Behaviour Change

PROPAGANDA FOR CHANGE is a project created by the students of Behaviour Change (ps359) and Professor Thomas Hills at the Psychology Department of the University of Warwick. This work was supported by funding from Warwick's Institute for Advanced Teaching and Learning.

Sunday, February 8, 2015

Fireworks? No thanks


On my walk home through South Leamington each day, I pass the above advert for fireworks. I’m sure many other students who live in South Leamington also pass the advert but (like me) never pay it much attention. Why might this be? This is a question which I had never before asked myself until tasked with the assignment to find a persuasive message in the world that isn’t actually that persuasive.

The main problem with the above advert is that it claims the fireworks to be available ‘all year’ – if I don’t buy them today, they’ll still be there to purchase tomorrow, or the next day, or the next month, should I change my mind. By advertising their fireworks as readily available, the shop is actually doing itself a disservice - psychological research has found people to prefer those items which are scarce – the main principle here being ‘few is good’. When we have limited access to something, we want it more

In a study by Worchel, Lee and Adewole (1975), participants were asked to rate the attractiveness of cookies. It was found that the cookies were deemed more attractive when there were only two cookies in the jar than when there were ten in the jar. This demonstrates that scarcity is an effective persuasive device. People tend to believe that things which are rare are valuable.

One condition in the experiment (the demand condition) involved initially presenting participants with a jar of ten cookies, which was then replaced with one containing only two cookies under the pretence that the experimenter needed the extra cookies because participants in another condition had eaten more cookies than expected. In this case, participants rated the cookies as more attractive than the constant two cookies in a jar showing that scarcity causes a sense of urgency and panic that increases its effectiveness as an influence device.

In the accident condition, the procedure was the same as above, but participants were told that the experimenter needed the extra cookies because he had accidently given the participant the wrong jar; he gave the jar with ten but he was supposed to give the jar with two. The control condition involved no change in the number of cookies.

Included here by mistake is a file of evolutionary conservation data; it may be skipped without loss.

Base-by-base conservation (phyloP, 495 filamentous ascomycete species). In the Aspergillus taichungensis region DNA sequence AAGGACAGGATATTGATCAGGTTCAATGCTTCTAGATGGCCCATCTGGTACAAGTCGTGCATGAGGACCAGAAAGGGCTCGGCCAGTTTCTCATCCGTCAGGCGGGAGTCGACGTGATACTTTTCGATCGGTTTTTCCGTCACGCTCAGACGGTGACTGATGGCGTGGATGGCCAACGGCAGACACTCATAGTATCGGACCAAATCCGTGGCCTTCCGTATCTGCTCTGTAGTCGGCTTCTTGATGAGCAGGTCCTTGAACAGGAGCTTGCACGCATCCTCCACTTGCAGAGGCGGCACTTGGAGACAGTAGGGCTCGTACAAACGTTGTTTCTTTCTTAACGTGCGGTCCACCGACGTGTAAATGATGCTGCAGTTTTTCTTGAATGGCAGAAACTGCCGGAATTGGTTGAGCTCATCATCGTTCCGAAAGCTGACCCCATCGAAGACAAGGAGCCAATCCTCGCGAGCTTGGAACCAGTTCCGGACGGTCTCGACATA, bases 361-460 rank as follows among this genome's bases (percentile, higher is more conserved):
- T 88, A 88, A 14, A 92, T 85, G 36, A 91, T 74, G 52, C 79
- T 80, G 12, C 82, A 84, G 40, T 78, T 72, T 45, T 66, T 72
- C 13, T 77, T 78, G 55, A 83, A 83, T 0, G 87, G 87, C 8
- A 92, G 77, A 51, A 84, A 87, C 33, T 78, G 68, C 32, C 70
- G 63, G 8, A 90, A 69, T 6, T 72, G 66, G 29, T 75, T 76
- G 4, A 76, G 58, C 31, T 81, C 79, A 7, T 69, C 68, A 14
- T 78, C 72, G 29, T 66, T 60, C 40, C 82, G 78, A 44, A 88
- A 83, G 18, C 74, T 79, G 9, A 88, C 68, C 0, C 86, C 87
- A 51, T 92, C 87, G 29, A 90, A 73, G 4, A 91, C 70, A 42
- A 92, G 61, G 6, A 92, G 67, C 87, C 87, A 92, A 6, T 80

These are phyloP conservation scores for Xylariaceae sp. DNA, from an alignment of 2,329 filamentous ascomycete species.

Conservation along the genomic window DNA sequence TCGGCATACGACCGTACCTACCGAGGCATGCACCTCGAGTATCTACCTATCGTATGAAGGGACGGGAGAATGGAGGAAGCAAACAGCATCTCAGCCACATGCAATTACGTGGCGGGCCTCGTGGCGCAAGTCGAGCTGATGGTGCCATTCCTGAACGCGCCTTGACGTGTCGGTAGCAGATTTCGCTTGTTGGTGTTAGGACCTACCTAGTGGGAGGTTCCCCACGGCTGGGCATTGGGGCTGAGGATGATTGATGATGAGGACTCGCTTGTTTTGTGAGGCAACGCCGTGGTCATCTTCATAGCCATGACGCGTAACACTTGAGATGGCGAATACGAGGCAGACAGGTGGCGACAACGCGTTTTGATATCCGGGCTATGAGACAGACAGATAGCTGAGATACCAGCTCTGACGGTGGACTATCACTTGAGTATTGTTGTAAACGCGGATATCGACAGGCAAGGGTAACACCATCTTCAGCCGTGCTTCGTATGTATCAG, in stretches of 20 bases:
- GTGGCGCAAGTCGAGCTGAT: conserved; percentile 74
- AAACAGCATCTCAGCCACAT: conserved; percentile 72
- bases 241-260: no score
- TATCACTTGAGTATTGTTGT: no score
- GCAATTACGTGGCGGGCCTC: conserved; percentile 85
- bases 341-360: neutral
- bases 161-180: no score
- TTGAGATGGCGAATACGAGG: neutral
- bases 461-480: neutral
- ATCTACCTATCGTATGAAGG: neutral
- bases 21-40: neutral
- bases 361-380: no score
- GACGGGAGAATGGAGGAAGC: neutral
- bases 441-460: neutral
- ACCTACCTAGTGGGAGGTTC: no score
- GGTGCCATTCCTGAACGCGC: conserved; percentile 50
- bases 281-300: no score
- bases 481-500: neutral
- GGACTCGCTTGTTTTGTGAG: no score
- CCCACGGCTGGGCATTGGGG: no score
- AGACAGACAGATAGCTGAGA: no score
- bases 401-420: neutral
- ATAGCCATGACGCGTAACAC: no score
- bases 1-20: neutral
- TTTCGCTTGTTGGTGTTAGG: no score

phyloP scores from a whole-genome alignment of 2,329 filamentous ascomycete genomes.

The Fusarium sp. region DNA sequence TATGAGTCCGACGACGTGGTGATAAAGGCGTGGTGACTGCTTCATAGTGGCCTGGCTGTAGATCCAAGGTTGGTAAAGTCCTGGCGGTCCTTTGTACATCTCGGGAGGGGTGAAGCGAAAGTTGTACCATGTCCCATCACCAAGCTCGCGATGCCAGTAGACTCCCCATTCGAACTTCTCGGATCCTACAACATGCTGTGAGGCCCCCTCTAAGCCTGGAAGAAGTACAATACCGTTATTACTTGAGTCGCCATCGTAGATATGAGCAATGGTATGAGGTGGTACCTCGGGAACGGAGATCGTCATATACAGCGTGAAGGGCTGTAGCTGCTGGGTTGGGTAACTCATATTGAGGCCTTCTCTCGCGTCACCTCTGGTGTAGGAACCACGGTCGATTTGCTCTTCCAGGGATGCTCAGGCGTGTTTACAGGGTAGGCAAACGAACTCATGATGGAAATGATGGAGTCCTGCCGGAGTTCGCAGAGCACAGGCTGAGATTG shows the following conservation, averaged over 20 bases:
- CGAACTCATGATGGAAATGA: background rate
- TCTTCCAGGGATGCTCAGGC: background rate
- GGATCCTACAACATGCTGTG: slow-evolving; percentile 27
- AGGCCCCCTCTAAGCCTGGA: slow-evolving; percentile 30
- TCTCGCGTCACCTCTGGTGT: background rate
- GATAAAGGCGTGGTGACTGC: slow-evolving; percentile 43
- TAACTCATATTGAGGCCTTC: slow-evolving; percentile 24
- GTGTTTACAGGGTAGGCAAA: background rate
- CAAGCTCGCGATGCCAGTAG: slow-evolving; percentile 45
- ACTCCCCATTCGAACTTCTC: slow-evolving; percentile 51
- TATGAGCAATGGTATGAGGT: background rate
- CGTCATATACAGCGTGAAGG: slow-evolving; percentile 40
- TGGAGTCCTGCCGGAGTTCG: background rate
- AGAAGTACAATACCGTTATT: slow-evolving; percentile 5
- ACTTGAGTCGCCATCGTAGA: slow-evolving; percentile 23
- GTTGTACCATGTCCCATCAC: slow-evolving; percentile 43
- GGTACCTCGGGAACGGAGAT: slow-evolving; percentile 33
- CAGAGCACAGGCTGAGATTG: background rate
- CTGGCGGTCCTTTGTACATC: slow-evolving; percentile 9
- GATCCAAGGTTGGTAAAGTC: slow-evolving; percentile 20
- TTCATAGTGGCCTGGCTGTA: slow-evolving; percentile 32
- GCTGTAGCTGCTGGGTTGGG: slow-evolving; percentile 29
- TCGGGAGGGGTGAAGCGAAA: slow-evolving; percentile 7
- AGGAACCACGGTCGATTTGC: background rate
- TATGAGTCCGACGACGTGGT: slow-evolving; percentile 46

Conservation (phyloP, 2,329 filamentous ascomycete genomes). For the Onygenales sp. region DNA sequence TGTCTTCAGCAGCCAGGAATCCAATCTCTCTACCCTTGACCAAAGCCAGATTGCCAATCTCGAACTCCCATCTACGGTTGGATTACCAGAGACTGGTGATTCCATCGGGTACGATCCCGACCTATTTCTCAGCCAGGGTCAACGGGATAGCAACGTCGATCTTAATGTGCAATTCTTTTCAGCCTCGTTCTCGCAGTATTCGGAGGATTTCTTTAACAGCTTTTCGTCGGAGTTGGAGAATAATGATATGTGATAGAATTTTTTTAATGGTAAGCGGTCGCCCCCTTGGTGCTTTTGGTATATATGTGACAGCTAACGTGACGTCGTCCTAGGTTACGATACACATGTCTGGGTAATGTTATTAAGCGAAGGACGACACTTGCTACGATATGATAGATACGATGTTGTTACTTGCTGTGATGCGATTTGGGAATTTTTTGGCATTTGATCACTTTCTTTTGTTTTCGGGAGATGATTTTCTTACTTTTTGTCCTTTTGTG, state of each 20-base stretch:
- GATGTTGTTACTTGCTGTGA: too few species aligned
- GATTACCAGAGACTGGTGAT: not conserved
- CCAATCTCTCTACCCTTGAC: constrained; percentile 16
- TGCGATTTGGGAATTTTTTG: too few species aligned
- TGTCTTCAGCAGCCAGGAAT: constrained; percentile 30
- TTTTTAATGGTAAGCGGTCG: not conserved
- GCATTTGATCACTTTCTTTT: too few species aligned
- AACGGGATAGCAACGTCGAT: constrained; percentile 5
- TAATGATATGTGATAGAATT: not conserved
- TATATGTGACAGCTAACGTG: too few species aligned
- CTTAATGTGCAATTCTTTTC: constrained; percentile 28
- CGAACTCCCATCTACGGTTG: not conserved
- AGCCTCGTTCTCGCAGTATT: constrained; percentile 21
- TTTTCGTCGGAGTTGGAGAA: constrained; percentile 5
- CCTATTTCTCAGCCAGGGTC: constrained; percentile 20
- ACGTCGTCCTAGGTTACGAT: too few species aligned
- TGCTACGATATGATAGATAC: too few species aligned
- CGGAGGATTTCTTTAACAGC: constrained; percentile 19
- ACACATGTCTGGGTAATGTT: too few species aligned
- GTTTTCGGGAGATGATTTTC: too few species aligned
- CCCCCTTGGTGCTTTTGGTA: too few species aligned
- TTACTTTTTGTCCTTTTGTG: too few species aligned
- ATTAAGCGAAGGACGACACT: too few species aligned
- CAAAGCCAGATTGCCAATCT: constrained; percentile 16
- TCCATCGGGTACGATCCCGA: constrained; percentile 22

Participants were also either placed in a low-participation condition (told that only a few other participants were completing the study) or a high-participation condition (told that a large number of participants were taking part in the study).

Participants were asked to rate their liking of the cookies, how much they were attracted to them and how much they think the cookies should cost. The results are detailed in the table below.

Table 1: When the cookies were scarce, participants valued them more highly. Participants rated liking the cookies that had become scarce the most; similar results were found for ratings of attractiveness. Participants thought that scarce cookies should cost more, especially if the scarcity occurred as a result of demand as opposed to accident.


So as Worchel, Lee and Adewole (1975) demonstrated, people want what is rare and the results of the study can be used to change the unpersuasive advert at the start of this blog.  The advert would be far more effective if it read something along the lines of ‘Fireworks: This week only!’ – this would indicate to potential customers that the product would not be around forever. Increasing the perceived scarcity of the fireworks would also serve to increase their perceived worth. People perceive things which are rare as having increased worth; if the advert promoted a limited availability product, they’ll not only be likely to sell more fireworks, but may also be able to sell them at a higher price too.

Another possible tactic would be to keep the current advert but tell customers who came into the store that, due to high demand for fireworks from other customers, there were now only a limited number left. This would mirror the scarcity-demand condition from Worchel, Lee and Adewole’s (1975) study.

Customers who bought the fireworks that were sold under the guise of scarcity would also be likely to feel better about themselves; Fromkin (1970) found that when a person possesses a rare item, they experience feelings of increased uniqueness and self-worth.

So not only are people more likely to purchase things which they believe are scarce, when they buy these items they also have enhanced perceptions of themselves as owners of such items. Now I know why I’ve never been tempted by that pesky advert before.



Fromkin, H. L. (1970). Effects of experimentally aroused feelings of undistinctiveness upon valuation of scarce and novel experiences. Journal of Personality and Social Psychology, 16, 521-519

Worchel, S., Lee, J., & Adewole, A. (1975). Effects of supply and demand on ratings of object value. Journal of Personality and Social Psychology, 32, 906-914.

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